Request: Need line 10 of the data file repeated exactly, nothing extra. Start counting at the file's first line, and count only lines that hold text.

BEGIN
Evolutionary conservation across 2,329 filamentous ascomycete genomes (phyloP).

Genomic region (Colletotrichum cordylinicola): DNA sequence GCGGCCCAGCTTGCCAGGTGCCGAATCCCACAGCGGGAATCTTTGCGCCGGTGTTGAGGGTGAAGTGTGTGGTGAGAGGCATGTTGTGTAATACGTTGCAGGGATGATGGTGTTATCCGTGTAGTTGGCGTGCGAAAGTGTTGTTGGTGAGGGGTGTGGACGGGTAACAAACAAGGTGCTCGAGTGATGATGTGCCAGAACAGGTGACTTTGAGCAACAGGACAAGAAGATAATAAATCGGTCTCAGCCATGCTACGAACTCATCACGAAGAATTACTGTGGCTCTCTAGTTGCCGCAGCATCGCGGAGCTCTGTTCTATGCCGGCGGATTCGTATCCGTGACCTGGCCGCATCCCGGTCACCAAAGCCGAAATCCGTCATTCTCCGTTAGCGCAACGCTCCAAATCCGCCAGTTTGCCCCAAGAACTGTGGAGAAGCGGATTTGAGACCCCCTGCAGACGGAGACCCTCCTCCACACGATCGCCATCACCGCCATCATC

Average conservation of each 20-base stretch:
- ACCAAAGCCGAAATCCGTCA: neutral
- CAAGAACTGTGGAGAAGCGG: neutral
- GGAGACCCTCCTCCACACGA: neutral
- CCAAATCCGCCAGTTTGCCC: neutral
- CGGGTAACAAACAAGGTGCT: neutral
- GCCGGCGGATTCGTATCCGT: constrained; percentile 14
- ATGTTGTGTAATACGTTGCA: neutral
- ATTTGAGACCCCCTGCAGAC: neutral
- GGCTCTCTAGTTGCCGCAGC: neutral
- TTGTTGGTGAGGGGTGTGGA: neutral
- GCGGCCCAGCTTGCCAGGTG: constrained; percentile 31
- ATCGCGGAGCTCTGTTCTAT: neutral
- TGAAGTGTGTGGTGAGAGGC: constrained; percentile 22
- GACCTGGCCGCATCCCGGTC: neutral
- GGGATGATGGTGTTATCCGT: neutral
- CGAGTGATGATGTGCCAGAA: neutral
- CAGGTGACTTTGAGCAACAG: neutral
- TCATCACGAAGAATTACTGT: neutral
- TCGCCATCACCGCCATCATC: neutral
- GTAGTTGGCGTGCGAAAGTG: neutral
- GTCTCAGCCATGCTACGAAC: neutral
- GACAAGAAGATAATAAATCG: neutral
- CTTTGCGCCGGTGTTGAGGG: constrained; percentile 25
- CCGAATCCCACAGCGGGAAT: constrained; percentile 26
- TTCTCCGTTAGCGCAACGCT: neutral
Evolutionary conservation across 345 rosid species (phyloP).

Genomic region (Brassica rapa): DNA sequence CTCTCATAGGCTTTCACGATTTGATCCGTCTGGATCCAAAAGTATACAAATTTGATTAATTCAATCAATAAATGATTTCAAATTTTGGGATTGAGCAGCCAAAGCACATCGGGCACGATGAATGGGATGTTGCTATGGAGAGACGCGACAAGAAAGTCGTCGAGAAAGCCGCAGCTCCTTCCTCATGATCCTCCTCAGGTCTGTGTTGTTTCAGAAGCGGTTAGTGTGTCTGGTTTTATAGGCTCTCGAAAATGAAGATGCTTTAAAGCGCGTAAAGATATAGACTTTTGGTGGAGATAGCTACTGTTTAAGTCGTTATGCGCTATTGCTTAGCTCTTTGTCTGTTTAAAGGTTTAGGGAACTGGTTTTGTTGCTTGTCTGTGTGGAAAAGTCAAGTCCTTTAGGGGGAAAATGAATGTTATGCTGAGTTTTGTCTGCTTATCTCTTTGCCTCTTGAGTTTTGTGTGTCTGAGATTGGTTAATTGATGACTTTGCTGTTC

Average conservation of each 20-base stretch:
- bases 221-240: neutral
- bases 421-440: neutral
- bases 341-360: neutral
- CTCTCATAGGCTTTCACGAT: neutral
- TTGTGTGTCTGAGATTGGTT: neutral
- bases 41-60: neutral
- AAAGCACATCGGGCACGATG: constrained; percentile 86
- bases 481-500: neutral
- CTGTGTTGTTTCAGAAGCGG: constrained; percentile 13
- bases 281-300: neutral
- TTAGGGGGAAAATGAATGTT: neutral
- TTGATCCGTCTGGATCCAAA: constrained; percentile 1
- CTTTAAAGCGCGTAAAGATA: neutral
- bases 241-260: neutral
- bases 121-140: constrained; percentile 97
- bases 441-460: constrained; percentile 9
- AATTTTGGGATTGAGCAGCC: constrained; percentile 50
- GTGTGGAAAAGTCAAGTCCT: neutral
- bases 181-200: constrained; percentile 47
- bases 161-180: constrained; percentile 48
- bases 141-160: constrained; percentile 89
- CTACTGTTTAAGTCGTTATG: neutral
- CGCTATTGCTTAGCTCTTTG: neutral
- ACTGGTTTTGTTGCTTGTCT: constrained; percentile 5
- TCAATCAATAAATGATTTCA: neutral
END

- ATGTTGTGTAATACGTTGCA: neutral